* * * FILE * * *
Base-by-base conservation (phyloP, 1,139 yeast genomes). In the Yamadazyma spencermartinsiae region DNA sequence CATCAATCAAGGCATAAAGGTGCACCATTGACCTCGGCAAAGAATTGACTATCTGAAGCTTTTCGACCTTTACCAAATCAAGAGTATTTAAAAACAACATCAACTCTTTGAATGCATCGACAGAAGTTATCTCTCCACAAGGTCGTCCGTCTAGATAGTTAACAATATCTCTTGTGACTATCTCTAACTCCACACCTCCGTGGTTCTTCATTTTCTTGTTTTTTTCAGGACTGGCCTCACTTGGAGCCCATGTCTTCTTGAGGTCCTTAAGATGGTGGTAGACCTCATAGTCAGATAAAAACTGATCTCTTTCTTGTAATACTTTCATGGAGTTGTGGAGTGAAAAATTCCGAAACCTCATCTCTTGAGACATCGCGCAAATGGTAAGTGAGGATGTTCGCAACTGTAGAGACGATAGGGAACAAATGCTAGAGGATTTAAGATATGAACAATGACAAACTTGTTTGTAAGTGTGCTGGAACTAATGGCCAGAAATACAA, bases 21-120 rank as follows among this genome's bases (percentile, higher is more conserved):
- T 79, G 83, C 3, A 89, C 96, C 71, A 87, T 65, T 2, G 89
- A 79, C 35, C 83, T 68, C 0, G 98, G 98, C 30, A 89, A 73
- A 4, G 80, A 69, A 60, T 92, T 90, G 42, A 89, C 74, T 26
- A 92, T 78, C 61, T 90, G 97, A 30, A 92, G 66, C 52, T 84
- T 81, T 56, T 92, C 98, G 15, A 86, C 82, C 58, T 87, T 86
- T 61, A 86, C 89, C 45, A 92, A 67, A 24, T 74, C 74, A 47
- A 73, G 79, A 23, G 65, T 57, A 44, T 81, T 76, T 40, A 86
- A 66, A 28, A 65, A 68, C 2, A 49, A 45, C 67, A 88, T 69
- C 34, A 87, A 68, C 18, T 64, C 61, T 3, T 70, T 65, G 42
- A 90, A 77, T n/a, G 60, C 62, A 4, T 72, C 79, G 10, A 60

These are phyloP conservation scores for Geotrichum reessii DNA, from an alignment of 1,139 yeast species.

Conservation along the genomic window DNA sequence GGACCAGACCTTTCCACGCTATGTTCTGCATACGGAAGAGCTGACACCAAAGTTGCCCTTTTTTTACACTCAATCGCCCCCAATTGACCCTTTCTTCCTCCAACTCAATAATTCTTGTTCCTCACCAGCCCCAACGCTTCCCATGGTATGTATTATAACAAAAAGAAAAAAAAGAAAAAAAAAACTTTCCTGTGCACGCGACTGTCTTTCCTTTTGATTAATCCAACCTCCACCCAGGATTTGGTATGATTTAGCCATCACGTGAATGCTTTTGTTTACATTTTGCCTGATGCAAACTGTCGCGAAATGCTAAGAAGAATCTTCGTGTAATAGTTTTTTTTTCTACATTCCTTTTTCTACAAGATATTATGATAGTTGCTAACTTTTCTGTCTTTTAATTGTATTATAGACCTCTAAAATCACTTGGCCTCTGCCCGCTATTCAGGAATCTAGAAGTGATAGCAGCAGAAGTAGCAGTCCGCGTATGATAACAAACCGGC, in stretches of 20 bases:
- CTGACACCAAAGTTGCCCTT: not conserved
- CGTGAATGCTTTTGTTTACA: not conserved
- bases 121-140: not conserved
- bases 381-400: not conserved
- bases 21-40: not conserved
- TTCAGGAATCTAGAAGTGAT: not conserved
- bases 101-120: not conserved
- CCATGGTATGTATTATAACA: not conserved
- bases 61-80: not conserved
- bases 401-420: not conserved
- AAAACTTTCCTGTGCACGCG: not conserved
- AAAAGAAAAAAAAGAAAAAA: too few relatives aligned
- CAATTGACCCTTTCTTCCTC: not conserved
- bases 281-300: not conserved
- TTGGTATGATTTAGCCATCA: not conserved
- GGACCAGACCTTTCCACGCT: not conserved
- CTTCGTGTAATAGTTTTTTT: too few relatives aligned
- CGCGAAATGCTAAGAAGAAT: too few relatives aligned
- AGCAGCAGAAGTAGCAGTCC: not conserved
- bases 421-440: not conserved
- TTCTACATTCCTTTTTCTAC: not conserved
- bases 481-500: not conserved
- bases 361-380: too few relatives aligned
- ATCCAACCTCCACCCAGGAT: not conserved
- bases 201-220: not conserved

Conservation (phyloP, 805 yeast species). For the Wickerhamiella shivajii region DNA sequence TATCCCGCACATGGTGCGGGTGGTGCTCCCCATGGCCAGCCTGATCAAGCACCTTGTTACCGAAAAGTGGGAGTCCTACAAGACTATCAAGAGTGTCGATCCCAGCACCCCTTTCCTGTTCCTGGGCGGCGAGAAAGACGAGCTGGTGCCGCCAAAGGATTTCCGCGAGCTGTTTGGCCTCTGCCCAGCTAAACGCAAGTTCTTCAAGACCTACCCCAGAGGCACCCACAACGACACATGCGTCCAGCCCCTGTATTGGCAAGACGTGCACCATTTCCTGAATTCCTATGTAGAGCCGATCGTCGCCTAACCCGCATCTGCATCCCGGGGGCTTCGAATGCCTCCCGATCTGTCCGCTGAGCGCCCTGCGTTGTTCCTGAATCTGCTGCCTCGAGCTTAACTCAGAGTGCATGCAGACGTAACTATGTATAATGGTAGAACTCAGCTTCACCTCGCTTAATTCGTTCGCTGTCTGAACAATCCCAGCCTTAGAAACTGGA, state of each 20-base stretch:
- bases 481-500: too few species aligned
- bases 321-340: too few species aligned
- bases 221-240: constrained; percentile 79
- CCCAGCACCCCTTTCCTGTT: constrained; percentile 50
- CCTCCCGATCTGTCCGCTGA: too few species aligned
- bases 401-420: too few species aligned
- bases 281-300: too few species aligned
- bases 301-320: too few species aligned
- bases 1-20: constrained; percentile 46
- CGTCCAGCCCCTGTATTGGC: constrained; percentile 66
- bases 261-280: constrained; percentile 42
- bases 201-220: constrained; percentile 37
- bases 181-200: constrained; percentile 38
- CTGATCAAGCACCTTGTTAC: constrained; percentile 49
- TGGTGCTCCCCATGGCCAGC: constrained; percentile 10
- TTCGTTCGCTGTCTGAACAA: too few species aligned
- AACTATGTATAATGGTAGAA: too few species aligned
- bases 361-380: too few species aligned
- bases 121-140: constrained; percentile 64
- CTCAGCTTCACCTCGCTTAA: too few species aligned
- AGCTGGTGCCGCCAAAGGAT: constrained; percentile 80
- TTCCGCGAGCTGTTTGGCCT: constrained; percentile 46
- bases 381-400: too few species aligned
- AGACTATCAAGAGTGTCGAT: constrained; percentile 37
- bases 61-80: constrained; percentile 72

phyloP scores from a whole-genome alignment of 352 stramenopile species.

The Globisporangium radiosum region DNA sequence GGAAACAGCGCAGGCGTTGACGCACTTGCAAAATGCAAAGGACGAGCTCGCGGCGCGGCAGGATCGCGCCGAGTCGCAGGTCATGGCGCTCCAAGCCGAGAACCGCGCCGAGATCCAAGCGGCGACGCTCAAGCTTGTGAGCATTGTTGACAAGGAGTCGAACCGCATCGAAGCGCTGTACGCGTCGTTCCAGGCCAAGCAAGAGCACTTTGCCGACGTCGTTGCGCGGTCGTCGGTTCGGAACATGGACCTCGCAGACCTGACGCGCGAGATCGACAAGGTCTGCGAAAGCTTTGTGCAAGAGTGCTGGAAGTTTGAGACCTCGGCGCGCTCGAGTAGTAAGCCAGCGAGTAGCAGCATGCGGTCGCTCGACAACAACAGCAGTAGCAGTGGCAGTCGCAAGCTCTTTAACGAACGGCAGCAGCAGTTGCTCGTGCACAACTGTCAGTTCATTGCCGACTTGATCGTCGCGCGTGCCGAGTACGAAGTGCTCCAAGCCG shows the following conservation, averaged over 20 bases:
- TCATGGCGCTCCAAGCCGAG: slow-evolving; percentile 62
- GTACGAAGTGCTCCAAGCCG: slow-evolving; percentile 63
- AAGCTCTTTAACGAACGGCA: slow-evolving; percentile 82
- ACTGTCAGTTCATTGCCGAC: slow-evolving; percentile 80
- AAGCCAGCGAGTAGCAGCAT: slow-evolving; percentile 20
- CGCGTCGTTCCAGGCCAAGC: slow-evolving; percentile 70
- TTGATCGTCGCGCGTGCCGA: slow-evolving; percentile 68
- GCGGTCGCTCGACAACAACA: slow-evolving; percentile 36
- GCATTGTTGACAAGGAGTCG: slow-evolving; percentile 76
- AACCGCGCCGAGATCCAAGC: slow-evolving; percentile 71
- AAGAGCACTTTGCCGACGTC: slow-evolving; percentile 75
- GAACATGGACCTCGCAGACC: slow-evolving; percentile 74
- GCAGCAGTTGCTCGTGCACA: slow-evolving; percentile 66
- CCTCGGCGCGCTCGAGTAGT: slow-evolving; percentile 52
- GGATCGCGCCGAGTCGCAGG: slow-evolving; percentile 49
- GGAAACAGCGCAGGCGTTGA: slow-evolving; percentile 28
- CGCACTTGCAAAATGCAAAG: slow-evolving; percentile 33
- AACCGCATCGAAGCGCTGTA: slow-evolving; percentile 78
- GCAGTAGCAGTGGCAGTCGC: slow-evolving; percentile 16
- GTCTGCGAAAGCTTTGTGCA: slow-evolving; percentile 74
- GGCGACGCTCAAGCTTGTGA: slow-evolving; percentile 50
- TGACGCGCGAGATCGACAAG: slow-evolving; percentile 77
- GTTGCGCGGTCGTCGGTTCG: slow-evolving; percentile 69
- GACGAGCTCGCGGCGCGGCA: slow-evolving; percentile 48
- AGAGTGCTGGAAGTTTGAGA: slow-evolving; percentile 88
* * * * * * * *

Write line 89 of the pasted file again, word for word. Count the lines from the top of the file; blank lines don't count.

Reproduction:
- GTTGCGCGGTCGTCGGTTCG: slow-evolving; percentile 69